- vi. 疼痛；渴望
- n. 疼痛
- n. (Ache)人名；(德)阿赫；(西)阿切
CET4 TEM4 考 研 CET6
- ache: [OE] Of the noun ache and the verb ache, the verb came first. In Old English it was acan. From it was formed the noun, æce or ece. For many centuries, the distinction between the two was preserved in their pronunciation: in the verb, the ch was pronounced as it is now, with a /k/ sound, but the noun was pronounced similarly to the letter H, with a /ch/ sound.
It was not until the early 19th century that the noun came regularly to be pronounced the same way as the verb. It is not clear what the ultimate origins of ache are, but related forms do exist in other Germanic languages (Low German āken, for instance, and Middle Dutch akel), and it has been conjectured that there may be some connection with the Old High German exclamation (of pain) ah.
- ache (v.)
- Old English acan "to ache, suffer pain," from Proto-Germanic *akanan, perhaps from a PIE root *ag-es- "fault, guilt," represented also in Sanskrit and Greek, perhaps imitative of groaning. The verb was pronounced "ake," the noun "ache" (as in speak/speech) but while the noun changed pronunciation to conform to the verb, the spelling of both was changed to ache c. 1700 on a false assumption of a Greek origin (specifically Greek akhos "pain, distress," which is rather a distant relation of awe (n.)). Related: Ached; aching.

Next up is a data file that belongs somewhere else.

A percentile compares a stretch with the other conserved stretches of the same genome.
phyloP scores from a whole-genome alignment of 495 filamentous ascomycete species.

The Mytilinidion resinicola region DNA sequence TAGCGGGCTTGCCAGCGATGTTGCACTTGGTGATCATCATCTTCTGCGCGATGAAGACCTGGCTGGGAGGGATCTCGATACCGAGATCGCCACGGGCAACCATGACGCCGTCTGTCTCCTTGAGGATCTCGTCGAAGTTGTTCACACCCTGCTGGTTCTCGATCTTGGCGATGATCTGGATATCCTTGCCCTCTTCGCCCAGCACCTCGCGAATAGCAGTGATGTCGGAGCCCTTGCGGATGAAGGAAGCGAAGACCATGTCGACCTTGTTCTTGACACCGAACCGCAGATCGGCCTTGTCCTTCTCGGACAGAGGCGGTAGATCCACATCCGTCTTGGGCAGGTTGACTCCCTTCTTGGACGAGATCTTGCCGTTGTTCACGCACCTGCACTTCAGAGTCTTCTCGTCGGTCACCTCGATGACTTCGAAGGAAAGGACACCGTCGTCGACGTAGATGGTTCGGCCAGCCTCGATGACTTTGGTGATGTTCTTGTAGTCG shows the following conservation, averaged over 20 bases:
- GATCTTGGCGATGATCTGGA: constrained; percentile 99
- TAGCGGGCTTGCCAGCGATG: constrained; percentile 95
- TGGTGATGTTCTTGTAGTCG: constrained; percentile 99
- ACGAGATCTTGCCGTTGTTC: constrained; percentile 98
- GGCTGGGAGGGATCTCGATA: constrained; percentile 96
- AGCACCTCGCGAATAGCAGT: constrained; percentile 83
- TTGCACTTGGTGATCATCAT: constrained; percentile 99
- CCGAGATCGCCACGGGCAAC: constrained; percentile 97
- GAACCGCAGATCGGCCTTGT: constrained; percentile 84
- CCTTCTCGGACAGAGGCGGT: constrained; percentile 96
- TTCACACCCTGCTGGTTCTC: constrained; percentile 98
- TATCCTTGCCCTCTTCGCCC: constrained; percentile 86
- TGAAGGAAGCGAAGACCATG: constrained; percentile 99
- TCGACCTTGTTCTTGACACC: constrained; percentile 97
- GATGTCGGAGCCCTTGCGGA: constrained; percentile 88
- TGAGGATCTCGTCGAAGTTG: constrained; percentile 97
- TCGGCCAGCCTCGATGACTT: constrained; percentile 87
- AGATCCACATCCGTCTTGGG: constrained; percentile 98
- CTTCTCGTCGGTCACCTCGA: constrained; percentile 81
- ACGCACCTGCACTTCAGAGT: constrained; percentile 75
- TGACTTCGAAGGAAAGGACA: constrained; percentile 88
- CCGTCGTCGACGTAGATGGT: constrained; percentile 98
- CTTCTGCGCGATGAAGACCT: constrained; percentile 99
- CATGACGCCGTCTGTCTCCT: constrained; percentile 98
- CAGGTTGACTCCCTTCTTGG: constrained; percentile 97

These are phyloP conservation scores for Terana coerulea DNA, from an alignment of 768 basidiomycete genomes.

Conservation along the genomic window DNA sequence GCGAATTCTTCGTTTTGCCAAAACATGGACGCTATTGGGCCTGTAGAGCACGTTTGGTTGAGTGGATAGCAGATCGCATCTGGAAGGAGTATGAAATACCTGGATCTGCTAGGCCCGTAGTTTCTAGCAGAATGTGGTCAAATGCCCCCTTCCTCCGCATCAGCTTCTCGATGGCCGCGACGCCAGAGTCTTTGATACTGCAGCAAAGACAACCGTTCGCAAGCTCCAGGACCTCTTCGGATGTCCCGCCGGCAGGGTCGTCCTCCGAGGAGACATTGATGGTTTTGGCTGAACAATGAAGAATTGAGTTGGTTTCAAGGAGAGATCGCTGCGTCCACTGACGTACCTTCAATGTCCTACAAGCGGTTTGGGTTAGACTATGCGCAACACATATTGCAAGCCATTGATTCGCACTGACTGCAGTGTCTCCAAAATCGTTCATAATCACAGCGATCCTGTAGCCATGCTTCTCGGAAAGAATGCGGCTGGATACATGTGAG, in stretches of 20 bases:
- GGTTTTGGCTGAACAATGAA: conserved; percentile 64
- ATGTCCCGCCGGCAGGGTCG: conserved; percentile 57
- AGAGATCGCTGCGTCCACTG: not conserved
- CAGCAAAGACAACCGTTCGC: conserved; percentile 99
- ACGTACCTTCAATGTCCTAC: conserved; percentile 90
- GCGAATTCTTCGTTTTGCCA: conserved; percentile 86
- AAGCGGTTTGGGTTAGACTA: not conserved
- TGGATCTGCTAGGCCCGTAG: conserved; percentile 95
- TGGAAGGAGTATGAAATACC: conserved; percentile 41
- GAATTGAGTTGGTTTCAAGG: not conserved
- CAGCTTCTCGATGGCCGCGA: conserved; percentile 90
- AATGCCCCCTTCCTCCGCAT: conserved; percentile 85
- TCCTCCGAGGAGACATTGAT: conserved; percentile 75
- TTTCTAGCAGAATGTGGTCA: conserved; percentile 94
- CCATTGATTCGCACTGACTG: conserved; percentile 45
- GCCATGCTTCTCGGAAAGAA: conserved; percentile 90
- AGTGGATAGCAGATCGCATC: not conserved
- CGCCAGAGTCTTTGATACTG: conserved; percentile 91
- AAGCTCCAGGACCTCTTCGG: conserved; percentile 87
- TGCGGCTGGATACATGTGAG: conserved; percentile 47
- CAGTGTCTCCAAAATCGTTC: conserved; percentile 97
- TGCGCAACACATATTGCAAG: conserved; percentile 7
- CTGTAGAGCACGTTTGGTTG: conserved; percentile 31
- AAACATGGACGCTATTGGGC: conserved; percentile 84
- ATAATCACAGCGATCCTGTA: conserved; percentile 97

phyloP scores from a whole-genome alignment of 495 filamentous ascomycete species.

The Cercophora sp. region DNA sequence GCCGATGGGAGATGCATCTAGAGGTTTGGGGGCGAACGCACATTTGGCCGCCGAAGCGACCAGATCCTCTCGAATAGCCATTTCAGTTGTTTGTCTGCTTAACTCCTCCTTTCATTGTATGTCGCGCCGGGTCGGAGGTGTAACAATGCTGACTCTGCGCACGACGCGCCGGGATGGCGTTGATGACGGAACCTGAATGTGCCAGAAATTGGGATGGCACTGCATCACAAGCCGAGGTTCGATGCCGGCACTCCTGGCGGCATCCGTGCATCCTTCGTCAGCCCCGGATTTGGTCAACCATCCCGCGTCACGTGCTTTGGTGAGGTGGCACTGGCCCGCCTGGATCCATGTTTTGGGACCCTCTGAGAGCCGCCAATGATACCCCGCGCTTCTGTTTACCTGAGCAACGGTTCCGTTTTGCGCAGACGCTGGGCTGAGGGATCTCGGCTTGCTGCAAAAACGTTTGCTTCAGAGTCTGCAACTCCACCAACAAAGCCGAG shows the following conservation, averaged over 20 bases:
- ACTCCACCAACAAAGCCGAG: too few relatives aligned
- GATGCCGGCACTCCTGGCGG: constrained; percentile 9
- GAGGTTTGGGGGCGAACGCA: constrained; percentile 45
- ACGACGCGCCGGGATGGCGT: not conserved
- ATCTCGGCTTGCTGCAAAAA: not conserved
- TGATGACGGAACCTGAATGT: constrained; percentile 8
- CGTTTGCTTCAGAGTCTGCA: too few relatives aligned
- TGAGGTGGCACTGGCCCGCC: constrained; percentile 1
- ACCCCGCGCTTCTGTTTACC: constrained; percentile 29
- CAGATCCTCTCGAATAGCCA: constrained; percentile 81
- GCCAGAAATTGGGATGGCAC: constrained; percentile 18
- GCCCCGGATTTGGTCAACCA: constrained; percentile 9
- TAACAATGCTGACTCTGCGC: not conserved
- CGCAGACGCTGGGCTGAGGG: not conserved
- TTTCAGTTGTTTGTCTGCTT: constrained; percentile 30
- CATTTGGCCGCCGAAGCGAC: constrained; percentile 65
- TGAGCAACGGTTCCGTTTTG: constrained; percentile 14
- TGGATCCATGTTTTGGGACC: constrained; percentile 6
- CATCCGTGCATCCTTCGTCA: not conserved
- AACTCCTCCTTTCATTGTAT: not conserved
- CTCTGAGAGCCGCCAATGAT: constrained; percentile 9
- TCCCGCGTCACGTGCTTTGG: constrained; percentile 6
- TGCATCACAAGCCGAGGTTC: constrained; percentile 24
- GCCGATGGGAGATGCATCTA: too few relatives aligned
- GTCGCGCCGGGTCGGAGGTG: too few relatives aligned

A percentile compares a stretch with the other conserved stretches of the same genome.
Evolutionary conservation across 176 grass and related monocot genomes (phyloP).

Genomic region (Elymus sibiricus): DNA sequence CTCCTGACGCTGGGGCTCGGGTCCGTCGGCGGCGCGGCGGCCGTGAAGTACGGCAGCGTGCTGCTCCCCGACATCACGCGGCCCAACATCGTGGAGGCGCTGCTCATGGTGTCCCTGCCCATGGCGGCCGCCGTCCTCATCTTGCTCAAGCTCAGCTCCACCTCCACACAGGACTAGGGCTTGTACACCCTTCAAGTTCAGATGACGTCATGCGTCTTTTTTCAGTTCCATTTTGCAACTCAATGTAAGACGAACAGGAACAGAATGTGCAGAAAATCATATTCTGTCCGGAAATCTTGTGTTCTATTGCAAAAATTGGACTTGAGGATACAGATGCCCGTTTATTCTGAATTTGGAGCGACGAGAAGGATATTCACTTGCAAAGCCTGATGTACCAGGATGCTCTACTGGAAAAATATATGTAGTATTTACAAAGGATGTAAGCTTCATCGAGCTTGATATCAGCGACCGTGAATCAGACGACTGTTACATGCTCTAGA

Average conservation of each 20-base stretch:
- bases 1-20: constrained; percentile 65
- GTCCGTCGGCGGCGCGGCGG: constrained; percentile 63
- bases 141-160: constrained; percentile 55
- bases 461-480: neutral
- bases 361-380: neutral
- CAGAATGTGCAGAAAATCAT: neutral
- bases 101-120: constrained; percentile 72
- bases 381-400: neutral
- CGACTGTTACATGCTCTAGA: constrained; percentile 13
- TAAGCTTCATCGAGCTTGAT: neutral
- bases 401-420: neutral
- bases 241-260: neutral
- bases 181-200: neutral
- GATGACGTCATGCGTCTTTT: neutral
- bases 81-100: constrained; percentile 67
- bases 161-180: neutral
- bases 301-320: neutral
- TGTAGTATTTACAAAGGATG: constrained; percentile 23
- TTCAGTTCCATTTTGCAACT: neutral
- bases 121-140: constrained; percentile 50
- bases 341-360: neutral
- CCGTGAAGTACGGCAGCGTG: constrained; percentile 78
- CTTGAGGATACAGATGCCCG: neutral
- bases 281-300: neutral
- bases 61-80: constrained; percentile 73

- ache (n.)
- early 15c., æche, from Old English æce, from Proto-Germanic *akiz, from same source as ache (v.).
- 1. If I get another tummy ache, I will wire you to come.
- 2. The pain, usually a dull ache, gets worse with exercise.
- 3. My head had begun to ache and my stomach felt funny.
- 4. Sharpe'sleg and shoulder began to ache, a sure sign of rain.
- 5. Poor posture can cause neck ache, headaches and breathing problems.
[ ache 造句 ]